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Even if your income provides you with a comfortable lifestyle, that doesn’t necessarily mean you’re wealthy. Income doesn’t equate to wealth if you’re young and just getting established, or if you’re older and up to your eyeballs in debt. That’s why we consider net worth the true measure of wealth. It includes everything you own—your house, car, bank accounts, RRSP, stocks and bonds, your small business, and even your company pension. Once you’ve added up these assets, you subtract all your debts and liabilities—such as credit card balances, car loans and mortgage—to arrive at how much you’re actually worth.

If you’re single, it doesn’t take much to be wealthier than 40% of your peers, as Are You Rich? (to the right) shows. Since many unattached people tend not to purchase a home on their own, a net worth of $73,676 puts you squarely in the middle class. A middle-class married couple, on the other hand, has an average net worth of $427,271—slightly more than the average home price in Canada.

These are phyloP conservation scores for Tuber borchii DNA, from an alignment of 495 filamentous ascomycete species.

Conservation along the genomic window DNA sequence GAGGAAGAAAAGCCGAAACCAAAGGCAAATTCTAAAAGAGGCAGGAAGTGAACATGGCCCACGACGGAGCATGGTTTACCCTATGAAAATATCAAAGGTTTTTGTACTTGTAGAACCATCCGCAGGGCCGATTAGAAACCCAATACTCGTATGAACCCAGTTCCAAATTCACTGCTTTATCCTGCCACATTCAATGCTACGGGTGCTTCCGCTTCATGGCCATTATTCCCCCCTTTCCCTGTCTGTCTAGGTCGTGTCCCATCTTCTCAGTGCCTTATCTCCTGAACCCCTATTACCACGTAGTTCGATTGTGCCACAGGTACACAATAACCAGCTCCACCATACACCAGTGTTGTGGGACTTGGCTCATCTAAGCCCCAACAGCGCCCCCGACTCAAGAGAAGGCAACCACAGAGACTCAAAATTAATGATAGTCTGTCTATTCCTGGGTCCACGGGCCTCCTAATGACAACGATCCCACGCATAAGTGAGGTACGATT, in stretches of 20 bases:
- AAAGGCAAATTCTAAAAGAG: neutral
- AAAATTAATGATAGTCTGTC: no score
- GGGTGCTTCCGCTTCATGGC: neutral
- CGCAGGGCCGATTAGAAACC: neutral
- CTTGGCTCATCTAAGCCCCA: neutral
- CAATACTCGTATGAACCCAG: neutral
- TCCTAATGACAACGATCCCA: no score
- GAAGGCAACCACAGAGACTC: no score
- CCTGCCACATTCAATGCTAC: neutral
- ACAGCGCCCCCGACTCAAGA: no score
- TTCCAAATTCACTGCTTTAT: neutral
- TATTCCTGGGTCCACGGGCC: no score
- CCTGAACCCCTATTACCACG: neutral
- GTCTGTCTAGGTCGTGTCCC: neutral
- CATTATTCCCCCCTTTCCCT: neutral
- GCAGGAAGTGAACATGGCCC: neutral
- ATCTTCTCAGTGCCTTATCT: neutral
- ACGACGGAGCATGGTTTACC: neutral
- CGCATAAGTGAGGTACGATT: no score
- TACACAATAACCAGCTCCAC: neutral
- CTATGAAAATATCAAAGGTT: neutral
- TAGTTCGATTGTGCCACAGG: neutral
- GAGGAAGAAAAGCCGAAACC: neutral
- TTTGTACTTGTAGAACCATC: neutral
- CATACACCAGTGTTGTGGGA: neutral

Once again, though, a closer look at net worth by region and city provides a far more telling picture. While the national average household net worth sits at $442,130 (see What’s the Source of Your Net Worth on page 55), it’s actually as low as $196,240 in New Brunswick and as high as $591,047 in B.C. As Being Rich is Relative (to the right) shows, net worth quintiles for these two provinces reveal even more disparity: middle-class net worth in B.C. ($444,096) exceeds the highest-tiered net worth in New Brunswick ($421,661).

It’s also interesting to note that the territories, while full of big earners, have much more meagre levels of net worth.

Are you rich?

You might be earning the big bucks, but income alone doesn’t make you wealthy. Your net worth is the best measure of overall wealth. It takes into account everything you own (real estate, pensions, RRSPs and other investments) minus everything you owe. When it comes to wealth, not surprisingly, families have the edge over individuals. The collective net worth of the lowest 40% of individuals wouldn’t match the poorest 20% of families.

Wealth Test 7

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